Can Science End War? (New Human Frontiers)
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Free-roaming killer drones stalk the battlespace looking for organic targets. Human combatants are programmed to feel no pain. Highpower microwave beams detonate munitions, jam communications, and cook internal organs.
Is this vision of future war possible, or even inevitable? In this timely new book, Everett Carl Dolman examines the relationship between science and war. Historically, science has played an important role in ending wars – think of the part played by tanks in breaching trench warfare in the First World War, or atom bombs in hastening the Japanese surrender in the Second World War – but to date this has only increased the danger and destructiveness of future conflicts. Could science ever create the con-ditions of a permanent peace, either by making wars impossible to win, or so horrific that no one would ever fight? Ultimately, Dolman argues that science cannot, on its own, end war without also ending what it means to be human.
secure for over 200 years. The French cannon, with a different kind of fill, might give Charles the advantage he had so long sought. Charles’ army of experts replaced stone ammunition with giant iron balls that could smash mortar and stone 34 Is War Good for Science? battlements with ease. Finally ready, Charles led an army of 50,000 men accompanied by 36 cannons down the spine of Italy (Volkman 2002: 63–4). Having just comfortably outlasted a seven-year siege, it is likely the defenders of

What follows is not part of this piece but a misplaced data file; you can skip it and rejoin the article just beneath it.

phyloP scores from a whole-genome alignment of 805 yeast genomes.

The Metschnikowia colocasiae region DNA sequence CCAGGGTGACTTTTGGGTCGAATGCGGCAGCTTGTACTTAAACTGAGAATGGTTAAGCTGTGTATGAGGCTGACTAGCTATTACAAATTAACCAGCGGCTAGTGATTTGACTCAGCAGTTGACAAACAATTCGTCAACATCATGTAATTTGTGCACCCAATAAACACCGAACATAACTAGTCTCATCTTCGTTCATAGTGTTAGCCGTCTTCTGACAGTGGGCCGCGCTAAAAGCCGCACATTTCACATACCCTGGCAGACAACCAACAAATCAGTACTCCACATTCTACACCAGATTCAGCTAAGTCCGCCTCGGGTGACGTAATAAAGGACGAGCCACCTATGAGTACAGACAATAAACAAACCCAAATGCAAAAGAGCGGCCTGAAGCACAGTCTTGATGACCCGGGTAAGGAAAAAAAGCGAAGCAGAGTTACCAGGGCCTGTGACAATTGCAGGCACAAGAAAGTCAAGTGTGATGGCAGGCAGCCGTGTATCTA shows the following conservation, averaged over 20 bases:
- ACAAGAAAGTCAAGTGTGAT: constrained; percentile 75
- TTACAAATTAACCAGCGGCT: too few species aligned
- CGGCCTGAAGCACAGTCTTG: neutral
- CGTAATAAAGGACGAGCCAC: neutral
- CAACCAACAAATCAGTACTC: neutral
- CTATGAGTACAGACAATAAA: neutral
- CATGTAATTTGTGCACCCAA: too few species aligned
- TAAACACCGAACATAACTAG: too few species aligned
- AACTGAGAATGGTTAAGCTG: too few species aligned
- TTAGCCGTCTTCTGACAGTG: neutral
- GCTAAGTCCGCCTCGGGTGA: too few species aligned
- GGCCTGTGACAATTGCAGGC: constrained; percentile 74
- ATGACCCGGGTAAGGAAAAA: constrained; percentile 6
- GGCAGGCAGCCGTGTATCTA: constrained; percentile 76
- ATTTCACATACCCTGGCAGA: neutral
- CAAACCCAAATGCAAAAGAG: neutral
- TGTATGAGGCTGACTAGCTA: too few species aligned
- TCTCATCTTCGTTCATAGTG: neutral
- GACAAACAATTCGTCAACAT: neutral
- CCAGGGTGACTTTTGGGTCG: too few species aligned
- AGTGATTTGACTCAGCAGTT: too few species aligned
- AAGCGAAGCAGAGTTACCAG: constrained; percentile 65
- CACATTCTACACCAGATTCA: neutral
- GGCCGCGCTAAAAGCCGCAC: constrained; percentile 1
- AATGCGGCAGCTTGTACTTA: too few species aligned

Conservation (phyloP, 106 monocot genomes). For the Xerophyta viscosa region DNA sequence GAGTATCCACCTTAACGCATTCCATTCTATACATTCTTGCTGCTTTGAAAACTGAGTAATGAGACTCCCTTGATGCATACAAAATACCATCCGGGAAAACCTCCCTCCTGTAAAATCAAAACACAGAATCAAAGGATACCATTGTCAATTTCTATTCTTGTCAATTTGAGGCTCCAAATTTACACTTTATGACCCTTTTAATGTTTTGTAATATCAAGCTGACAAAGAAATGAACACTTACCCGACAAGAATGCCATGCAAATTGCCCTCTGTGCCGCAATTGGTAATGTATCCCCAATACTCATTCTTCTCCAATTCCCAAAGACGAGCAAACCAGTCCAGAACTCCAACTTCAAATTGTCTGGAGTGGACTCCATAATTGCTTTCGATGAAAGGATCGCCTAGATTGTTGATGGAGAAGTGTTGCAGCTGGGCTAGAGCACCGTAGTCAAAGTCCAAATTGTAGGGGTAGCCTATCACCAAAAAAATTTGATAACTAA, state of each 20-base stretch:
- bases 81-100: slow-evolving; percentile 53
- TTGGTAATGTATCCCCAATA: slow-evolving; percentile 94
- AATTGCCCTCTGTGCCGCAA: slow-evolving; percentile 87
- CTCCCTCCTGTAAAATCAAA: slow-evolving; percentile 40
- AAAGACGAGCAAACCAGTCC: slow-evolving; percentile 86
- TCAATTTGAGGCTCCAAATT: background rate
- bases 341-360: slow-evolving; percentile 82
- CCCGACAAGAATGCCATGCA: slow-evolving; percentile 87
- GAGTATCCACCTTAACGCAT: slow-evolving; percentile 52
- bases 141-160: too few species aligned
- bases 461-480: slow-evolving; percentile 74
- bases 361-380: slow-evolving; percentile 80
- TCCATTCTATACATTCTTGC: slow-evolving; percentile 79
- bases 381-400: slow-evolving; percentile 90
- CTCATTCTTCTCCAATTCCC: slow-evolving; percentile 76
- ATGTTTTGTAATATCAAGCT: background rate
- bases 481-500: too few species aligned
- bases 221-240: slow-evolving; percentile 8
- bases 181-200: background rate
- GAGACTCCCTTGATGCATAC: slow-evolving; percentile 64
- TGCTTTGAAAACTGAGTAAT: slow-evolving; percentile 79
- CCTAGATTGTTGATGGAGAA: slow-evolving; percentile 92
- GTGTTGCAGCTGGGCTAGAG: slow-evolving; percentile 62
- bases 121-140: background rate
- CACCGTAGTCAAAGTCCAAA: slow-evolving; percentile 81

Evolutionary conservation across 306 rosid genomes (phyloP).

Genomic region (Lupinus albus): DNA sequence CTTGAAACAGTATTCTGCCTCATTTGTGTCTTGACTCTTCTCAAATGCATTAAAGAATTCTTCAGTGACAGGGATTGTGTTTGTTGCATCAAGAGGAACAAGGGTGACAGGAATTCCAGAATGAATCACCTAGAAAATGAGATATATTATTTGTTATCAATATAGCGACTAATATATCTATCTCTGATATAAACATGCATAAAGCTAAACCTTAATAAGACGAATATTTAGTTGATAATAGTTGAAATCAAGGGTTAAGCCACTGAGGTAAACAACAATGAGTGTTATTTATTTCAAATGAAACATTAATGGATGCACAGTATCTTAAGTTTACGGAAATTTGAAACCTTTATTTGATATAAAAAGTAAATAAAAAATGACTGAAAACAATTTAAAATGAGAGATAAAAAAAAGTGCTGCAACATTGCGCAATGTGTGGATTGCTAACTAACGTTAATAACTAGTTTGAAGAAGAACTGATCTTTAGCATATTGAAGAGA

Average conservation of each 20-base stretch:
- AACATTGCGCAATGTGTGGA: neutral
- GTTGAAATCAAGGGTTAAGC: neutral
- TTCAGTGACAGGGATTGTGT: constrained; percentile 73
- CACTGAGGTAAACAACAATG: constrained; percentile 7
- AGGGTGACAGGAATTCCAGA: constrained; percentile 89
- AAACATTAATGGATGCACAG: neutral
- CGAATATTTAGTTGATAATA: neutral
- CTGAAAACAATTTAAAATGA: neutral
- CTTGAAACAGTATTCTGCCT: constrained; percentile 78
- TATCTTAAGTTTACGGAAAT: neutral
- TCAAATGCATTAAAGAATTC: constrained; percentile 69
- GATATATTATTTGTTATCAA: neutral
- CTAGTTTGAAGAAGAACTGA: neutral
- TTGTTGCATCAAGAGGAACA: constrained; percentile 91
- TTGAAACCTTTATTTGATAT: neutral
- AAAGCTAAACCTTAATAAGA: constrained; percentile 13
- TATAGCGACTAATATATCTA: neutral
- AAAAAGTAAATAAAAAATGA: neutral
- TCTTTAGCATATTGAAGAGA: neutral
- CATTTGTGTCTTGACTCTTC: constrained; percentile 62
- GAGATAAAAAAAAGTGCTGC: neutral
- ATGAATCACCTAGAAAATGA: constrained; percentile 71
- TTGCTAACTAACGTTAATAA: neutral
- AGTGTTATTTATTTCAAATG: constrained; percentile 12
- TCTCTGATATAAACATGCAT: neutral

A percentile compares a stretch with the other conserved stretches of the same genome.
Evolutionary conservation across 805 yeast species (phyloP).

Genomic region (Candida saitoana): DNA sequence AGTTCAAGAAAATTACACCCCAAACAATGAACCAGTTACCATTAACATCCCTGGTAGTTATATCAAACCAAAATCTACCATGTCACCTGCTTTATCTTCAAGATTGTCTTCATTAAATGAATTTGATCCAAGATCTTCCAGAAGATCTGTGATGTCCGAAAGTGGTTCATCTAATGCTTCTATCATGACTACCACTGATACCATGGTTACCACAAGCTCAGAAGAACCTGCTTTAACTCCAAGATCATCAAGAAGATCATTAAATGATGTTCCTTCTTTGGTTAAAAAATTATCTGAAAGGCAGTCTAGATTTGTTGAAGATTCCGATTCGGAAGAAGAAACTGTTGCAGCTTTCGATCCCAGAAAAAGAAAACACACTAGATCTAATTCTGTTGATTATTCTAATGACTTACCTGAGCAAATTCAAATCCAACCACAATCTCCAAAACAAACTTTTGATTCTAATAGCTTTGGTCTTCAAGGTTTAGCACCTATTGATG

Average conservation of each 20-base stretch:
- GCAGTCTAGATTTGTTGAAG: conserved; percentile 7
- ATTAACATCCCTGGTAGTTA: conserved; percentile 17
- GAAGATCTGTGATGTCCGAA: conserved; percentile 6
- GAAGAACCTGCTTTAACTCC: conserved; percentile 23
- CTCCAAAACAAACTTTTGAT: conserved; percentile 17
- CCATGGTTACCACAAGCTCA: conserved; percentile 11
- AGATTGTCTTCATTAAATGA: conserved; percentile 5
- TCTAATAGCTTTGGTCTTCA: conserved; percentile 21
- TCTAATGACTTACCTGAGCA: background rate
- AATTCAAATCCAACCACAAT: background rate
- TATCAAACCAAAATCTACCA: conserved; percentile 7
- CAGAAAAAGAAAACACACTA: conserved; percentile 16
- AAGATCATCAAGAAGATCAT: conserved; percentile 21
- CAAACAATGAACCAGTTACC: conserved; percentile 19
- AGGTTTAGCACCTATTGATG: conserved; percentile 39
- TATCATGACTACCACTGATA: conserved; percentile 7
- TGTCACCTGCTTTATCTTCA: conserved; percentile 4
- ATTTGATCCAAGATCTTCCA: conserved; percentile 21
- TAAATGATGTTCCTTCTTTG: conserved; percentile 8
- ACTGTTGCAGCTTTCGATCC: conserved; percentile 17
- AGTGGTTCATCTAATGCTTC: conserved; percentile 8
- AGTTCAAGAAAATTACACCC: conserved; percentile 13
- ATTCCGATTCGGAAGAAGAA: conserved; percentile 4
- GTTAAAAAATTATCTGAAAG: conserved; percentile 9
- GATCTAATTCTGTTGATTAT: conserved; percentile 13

likely, when investigating phenomena of interest, to adapt successful methods and techniques from other scientific disciplines. One of the sciences most benefited from the cruelties of war, if beneficial is the appropriate term, has been medicine. The concentrated mass of 78 Can Science Limit War? casualties from battle gives surgical experience to doctors and the desperate need for saving combatants’ lives and returning them to the front lines opens up new realms of experimentation and
avoid crashing into something or someone, a possibly undesirable intent of such an action. With more powerful lasers – and these are available commercially as well as in restricted defense laboratories – the victim could be permanently blinded. From a harsh military perspective, permanently incapacitating the enemy’s troops may put a heavier burden on them than simply killing them, and could be justified as militarily expedient. The enemy must still care for its wounded, with no hope they will
four seconds of exposure can cause blistering on the skin. Longer and more powerful beams could be fatal. Fortunately, ADS has other very desirable military capabilities. Very strong microwaves can be used to 100 Can Science Limit War? detonate improvised explosives and even minefields, and so ADS at the front of a column of trucks providing military supplies or humanitarian relief could reduce the likelihood of a roadside bomb interfering with the operation. Of course, the microwave beam
2006: 45; Landes 1983: 78–9). The formula for gunpowder had been revealed, and technology developed for an entirely unrelated purpose was eminently adaptable to war, but one more ingredient was necessary to complete the transition. The famous battle of Agincourt (1415) had rattled all of European nobility by placing yeomen armed with the unique English longbow at King Henry V’s service. As many as 18,000 Frenchmen, including more than 1,200 mounted knights, arranged themselves in preparation for